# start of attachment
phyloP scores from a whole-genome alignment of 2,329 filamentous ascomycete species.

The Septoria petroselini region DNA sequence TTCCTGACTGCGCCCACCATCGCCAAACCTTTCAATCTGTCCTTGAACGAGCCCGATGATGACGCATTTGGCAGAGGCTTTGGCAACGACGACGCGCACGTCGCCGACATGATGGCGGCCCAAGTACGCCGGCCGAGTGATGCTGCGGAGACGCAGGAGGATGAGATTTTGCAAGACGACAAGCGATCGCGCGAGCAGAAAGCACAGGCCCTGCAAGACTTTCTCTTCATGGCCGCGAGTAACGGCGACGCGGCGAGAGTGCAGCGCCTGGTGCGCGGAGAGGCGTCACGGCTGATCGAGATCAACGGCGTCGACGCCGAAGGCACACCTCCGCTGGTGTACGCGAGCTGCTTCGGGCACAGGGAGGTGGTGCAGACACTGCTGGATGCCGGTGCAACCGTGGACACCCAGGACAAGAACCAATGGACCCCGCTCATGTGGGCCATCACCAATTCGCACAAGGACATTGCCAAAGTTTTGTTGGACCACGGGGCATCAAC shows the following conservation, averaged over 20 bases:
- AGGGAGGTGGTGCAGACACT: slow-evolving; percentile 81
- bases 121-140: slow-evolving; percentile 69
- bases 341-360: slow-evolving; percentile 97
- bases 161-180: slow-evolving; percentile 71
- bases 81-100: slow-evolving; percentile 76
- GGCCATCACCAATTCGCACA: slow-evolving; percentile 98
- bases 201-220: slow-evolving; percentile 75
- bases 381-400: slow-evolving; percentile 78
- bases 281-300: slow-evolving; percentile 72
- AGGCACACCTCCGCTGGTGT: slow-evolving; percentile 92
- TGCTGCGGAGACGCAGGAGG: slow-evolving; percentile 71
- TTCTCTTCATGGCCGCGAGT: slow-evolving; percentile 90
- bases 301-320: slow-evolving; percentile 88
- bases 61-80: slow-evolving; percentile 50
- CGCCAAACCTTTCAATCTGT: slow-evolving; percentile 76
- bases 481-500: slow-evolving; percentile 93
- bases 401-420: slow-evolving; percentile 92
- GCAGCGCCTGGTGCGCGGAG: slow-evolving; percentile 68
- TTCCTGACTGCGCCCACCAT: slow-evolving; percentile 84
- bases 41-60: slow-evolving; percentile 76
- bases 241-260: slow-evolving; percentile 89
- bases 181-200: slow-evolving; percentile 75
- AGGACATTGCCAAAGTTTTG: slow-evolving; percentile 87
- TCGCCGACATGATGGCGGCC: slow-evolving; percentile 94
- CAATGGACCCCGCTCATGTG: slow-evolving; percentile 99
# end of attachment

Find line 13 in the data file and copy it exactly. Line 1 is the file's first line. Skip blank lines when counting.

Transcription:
- TGCTGCGGAGACGCAGGAGG: slow-evolving; percentile 71